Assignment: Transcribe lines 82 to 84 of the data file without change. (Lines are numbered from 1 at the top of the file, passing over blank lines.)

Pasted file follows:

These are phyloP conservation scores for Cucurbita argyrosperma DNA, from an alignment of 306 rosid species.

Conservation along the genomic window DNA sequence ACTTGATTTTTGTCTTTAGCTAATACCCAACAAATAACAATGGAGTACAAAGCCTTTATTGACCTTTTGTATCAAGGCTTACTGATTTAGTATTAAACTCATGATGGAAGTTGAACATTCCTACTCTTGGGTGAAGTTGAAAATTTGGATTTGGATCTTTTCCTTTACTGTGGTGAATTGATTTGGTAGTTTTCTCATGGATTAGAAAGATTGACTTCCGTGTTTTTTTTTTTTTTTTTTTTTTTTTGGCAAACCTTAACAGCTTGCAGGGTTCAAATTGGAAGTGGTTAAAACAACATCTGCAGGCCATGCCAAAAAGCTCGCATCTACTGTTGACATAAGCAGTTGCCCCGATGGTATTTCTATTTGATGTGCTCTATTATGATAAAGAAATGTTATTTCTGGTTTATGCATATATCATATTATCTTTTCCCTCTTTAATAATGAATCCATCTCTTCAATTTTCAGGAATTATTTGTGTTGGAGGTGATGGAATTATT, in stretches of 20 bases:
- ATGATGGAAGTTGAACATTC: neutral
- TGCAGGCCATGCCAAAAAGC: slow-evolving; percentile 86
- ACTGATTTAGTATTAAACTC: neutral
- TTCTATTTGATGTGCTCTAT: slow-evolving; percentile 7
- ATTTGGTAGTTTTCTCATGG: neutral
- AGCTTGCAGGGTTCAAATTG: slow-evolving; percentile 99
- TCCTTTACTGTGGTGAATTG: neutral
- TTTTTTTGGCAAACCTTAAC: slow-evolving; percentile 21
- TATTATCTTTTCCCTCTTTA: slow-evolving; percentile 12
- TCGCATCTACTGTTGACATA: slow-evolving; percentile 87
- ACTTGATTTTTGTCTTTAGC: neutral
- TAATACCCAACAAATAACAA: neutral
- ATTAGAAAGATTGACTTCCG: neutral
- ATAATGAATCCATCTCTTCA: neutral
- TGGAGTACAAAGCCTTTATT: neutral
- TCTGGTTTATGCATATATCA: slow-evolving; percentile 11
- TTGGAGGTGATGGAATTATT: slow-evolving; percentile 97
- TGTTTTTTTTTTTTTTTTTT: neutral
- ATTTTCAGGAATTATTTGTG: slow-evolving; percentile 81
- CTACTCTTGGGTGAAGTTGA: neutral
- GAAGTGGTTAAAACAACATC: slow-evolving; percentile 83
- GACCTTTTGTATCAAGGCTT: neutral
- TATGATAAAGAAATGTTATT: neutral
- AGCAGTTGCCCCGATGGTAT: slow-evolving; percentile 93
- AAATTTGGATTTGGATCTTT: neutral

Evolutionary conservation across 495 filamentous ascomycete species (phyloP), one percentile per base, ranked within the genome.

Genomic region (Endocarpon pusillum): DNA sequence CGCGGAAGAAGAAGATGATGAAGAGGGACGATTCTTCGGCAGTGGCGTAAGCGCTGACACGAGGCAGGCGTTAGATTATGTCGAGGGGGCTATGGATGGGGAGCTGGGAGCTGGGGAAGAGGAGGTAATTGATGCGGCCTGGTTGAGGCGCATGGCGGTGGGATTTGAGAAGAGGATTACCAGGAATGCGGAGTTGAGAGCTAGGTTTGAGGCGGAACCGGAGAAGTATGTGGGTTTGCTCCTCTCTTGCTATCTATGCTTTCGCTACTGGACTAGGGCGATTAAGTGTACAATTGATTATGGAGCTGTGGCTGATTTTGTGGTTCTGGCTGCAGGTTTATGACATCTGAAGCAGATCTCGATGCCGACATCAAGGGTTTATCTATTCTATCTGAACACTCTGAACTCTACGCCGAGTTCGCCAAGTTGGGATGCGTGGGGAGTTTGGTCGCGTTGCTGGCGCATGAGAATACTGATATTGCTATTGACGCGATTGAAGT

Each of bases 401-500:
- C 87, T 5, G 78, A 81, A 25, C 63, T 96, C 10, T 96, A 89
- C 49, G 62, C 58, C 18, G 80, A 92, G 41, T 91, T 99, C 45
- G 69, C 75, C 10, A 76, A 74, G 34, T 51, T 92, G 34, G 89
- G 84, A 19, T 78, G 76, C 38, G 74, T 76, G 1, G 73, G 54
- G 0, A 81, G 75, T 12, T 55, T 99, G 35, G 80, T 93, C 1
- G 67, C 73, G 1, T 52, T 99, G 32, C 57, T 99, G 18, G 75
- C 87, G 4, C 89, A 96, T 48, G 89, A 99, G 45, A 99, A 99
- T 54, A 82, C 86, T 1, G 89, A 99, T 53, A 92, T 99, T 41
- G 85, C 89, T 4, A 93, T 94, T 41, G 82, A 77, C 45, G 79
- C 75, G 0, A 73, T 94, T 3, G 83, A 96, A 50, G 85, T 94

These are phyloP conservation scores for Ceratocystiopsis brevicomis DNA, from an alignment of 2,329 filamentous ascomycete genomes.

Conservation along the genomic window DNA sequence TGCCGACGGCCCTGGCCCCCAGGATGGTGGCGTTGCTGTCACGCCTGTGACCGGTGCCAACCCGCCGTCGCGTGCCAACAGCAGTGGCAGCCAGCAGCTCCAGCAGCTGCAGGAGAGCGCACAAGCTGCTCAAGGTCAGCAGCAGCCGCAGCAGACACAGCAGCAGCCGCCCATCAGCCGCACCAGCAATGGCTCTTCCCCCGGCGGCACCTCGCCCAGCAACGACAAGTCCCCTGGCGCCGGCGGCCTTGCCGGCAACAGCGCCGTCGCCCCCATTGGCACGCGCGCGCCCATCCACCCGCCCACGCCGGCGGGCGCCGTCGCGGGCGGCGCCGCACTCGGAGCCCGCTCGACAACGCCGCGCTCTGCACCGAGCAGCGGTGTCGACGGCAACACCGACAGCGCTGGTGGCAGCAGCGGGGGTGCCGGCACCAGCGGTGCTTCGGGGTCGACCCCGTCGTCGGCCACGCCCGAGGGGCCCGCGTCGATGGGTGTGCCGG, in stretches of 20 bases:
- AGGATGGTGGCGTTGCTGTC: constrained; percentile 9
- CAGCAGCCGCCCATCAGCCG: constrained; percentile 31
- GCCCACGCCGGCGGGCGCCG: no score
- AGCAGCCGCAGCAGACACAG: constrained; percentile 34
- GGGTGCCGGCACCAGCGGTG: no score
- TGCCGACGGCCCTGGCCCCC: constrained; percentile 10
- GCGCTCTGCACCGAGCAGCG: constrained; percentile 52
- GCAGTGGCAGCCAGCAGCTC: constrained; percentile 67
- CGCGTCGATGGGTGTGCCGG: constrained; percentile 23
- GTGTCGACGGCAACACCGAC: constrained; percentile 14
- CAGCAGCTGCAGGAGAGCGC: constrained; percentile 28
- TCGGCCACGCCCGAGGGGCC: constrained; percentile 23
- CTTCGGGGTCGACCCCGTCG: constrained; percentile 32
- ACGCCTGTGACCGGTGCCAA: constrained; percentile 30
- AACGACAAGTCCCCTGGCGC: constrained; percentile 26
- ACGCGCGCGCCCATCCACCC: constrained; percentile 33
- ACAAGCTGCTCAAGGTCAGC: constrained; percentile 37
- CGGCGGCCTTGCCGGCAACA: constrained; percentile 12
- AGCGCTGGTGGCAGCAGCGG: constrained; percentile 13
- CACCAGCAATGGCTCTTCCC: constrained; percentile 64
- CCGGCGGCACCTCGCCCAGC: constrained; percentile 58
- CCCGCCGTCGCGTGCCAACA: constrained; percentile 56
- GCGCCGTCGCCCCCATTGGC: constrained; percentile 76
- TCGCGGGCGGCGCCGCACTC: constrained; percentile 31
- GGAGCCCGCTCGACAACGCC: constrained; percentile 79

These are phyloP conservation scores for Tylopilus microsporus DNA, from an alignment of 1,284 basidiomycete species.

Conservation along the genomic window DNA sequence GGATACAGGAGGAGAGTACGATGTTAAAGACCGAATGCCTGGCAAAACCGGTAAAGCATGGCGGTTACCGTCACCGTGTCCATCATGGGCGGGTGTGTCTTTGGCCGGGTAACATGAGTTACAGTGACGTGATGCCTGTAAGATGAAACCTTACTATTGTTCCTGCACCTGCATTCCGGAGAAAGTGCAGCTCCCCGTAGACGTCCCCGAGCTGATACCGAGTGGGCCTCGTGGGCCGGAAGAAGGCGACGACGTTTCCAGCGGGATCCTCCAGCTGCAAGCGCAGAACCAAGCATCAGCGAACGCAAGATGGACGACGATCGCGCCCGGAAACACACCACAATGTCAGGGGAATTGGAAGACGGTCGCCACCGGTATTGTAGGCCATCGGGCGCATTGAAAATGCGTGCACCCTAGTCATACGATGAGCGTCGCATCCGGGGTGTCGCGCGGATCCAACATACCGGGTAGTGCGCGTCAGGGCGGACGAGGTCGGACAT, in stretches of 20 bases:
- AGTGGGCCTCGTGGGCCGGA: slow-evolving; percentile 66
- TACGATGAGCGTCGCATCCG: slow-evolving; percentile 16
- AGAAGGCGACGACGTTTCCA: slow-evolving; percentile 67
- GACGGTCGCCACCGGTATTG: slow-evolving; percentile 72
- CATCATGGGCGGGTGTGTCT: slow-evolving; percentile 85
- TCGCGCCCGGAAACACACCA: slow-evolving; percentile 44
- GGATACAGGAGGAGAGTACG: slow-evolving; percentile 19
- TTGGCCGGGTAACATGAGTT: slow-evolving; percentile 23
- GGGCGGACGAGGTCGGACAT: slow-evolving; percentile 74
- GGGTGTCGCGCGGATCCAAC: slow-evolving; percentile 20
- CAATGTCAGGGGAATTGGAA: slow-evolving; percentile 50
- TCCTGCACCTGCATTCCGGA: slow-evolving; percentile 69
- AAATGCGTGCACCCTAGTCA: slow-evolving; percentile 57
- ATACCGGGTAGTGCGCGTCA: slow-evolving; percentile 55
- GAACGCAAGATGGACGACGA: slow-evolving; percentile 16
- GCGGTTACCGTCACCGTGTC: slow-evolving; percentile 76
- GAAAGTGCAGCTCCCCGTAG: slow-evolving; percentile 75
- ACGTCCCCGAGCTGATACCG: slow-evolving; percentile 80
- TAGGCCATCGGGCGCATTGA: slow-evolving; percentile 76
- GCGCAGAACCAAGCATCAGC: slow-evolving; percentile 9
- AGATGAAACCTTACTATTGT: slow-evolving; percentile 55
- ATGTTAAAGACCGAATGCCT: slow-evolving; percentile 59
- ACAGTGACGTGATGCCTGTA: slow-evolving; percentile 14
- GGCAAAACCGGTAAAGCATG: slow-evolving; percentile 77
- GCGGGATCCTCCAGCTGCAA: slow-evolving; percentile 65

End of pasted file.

- AAATGCGTGCACCCTAGTCA: slow-evolving; percentile 57
- ATACCGGGTAGTGCGCGTCA: slow-evolving; percentile 55
- GAACGCAAGATGGACGACGA: slow-evolving; percentile 16